Title: King of Fools
Author: Amanda Foody
Genre: Fantasy, Young Adult
Pages: 602
My Rating: 4 stars




“They were good friends, I heard.
That’s why gangsters don’t have friends.
Because one day, you might have to put a bullet in their head.”
—A legend of the North Side


My one and only complaint about Ace of Shades was that we didn’t get enough info on the politics, and then comes King of Fools with all kinds of explanations and a political race at its center. The gangs and the hierarchies are explained much better, and we get to see the inner workings of the clubs and the politicians. This switch in focus to politics didn’t take too much away from the story, but it turned into a story about crime and gangsters instead of a mystery, and while I enjoyed the whole thing, I did feel like some of the magic from the first book was missing. We have a huge reveal in the last novel about who Enne really is, but we’re never told what exactly she can do, and she never ends up using/exploring her power at all.


– Jac has his own chapters
– Slumber parties with would-be assassins; an all female girl gang with a clubhouse in an abandoned finishing school; lots of cats, cookies, and pistols
– new characters, specifically Sophia who’s one of my favorites

“The whole damn building smells of nail polish.
There are cats everywhere named after murderers.
And all you eat are sweets.”

– the story turned away from mystery and magic, instead becoming more of a gangster book
– storyline was a bit disjointed


I love the moral ambiguity of the characters; they do bad things, but they also try to do the right thing, and it all gets jumbled along the way. ( “You killed Sedric, she reminded herself. You wanted to. He was despicable. He was a predator.” ) There are a lot of gray areas, and Enne has a hard time figuring out if she’s the pearl or the bullet, or maybe a little bit of both. In a City of Sin that’s full of corruption, it’s hard to figure out who’s on the right side, when everyone is making cutthroat decisions and stabbing their so-called allies in the back. Enne starts herself quite the girl gang, and there were so many perfect/funny girl power moments, like watching them argue about whether to kill an intruder or keep him hostage while standing around in their pajamas with curlers in their hair and clay masks on their faces. As much as this story is about pistols and gangsters, it’s also about friendship, and I enjoyed seeing how all the different relationships played out as things progressed.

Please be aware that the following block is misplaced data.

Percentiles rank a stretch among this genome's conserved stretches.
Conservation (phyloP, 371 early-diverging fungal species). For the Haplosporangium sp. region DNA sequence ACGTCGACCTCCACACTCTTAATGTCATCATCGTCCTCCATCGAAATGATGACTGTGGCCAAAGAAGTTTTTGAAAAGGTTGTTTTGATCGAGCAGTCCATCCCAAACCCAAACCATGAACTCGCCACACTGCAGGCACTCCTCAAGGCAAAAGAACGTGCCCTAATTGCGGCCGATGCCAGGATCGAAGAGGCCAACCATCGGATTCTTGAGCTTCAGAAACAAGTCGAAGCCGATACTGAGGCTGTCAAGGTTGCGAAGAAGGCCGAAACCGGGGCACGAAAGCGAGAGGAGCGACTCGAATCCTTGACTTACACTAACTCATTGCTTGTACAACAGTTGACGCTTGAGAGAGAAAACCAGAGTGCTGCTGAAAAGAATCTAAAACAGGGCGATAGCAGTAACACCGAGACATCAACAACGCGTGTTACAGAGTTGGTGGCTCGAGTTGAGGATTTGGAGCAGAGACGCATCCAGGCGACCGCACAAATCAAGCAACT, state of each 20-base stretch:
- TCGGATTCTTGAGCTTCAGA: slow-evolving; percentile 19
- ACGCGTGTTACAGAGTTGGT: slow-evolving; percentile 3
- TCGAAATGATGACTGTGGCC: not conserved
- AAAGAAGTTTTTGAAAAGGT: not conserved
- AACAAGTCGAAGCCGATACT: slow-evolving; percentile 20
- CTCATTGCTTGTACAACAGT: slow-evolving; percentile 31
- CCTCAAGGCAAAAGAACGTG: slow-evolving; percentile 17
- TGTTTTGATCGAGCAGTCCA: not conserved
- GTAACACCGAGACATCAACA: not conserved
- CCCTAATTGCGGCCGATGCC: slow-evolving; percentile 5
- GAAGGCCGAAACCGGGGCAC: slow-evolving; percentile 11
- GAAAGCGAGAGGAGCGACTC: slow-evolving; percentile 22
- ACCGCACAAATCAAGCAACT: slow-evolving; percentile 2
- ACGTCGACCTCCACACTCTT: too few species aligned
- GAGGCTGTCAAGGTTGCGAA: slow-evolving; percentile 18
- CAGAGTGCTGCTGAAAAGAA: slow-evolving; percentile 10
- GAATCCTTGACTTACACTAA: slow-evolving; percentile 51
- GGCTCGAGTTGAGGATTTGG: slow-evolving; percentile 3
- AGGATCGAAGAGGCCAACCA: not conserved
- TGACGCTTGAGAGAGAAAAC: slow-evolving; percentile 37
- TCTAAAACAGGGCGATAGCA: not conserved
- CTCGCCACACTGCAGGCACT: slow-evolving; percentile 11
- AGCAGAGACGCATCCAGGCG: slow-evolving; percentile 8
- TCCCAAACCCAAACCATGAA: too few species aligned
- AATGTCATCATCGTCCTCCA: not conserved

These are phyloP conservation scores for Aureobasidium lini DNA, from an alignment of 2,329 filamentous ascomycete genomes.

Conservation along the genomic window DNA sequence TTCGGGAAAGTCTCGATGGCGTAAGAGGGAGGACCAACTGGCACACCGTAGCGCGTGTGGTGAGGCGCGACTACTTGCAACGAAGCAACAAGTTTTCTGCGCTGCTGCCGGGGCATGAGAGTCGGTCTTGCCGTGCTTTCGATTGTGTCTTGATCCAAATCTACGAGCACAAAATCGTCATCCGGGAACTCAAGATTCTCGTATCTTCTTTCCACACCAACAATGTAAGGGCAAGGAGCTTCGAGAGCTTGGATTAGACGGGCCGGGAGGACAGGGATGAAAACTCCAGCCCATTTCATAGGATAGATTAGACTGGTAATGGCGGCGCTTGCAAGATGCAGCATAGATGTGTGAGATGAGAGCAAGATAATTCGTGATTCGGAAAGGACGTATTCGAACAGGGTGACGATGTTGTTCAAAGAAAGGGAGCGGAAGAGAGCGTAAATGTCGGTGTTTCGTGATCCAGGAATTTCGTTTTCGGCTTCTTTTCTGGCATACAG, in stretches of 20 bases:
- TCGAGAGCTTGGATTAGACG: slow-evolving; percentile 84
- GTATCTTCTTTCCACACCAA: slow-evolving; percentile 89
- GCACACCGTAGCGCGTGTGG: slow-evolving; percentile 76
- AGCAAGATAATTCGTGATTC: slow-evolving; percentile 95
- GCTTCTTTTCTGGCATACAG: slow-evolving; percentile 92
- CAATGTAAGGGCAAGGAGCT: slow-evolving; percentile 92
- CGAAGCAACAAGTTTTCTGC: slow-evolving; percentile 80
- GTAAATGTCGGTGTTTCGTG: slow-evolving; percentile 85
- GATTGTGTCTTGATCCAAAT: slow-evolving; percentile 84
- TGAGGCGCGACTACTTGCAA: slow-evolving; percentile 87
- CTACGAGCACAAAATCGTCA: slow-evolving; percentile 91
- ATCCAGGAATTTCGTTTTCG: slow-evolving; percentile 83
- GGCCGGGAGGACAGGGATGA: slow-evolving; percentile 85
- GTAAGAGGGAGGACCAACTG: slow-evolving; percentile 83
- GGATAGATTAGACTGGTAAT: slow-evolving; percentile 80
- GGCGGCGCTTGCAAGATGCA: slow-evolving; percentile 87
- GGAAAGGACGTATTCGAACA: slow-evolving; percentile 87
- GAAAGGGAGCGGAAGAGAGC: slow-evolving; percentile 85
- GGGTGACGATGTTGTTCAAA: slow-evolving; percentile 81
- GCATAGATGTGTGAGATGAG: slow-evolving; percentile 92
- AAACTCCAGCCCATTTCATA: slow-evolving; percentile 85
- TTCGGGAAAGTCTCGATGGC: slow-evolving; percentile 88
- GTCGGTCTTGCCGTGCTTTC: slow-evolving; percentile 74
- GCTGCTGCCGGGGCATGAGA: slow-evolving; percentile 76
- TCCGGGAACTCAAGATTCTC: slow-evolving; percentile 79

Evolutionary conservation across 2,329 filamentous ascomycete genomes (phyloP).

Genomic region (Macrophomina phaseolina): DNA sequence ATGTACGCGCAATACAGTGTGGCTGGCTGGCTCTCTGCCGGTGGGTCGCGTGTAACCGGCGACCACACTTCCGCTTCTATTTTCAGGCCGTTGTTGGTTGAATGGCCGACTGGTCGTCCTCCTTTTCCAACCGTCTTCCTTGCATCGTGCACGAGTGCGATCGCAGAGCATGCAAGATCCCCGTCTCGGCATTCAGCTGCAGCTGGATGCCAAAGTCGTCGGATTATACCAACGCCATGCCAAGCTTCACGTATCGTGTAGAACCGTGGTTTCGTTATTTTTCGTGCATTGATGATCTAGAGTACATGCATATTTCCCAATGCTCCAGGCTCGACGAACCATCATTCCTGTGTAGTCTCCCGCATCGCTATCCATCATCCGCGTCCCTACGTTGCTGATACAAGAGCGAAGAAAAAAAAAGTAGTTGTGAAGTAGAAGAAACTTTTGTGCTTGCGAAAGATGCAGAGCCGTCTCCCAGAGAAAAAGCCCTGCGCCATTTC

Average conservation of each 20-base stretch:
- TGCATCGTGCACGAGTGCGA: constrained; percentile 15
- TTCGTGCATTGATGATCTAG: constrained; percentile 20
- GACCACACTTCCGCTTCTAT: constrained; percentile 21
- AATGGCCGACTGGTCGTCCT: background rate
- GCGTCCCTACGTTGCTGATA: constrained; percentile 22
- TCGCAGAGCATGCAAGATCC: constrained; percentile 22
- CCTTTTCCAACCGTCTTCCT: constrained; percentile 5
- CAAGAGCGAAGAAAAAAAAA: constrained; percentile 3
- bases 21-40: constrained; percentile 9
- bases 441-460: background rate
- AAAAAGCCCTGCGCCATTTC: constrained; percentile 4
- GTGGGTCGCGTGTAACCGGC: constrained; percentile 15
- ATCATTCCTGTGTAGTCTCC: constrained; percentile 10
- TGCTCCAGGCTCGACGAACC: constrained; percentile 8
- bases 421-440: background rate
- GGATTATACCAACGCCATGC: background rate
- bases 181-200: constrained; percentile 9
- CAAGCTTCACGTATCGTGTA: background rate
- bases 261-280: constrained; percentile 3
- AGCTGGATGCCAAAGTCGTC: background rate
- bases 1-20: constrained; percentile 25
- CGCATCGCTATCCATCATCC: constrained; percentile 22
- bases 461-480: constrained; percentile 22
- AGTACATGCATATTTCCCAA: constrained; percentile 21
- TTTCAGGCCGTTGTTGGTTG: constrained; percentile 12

“If someone wanted to call her naïve, then they would. If someone wanted to call her heartless, then they would. It didn’t matter whether she decked herself in knives or pearls. The world would always demand that a girl apologize for herself, but she would apologize for nothing.”


There were a lot of moving pieces and characters to keep track of, and you couldn’t be sure what small details would matter later. Everyone had a goal and a plan of action to get there, but when all their plans clashed and when more than one person wanted to claim something for themselves, things quickly fell apart and tensions quickly mounted. Nobody could trust anyone else, and even if they did, the other person could have been played against them by someone else and not even known it. This book is filled with gangsters and socialites and politicians, and when they all come together at the end it makes for an edge of your seat finale. Even though the ending was exciting, I didn’t necessarily enjoy it. I won’t give away anything, but it didn’t sit well with me how things ended, and I’m still hoping it will be revealed in the next book that some of the things we thought were true, weren’t. Enne took the morally gray thing to an extreme, and hopefully she gets some redemption and becomes a heroine we can really root for in the final installment of this series.


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